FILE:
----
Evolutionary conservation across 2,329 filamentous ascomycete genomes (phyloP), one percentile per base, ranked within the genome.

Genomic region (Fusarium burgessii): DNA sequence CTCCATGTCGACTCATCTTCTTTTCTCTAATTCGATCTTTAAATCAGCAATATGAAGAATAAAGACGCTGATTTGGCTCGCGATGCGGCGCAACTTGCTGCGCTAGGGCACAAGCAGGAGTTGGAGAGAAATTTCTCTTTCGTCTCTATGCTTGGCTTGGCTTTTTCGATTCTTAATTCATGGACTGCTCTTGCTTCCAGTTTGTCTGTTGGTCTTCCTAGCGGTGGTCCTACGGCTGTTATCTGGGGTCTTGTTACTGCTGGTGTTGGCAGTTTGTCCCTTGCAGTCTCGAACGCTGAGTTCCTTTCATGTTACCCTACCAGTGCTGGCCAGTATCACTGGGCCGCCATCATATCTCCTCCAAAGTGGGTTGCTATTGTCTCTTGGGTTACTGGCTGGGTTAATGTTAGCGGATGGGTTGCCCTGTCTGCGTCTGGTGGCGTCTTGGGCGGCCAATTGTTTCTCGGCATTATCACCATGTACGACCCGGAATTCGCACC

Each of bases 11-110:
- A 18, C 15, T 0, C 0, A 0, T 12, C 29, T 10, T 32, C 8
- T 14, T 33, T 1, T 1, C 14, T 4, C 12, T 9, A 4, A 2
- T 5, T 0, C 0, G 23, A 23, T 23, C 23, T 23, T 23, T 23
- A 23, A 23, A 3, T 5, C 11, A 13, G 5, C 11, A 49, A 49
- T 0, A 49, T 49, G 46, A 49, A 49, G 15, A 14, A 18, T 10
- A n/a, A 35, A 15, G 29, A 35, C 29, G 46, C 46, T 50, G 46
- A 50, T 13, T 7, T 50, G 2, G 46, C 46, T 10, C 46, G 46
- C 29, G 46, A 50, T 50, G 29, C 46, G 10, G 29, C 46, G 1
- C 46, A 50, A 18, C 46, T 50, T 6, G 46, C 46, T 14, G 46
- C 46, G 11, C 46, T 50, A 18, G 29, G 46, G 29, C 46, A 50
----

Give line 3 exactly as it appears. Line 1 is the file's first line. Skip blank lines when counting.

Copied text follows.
Each of bases 11-110: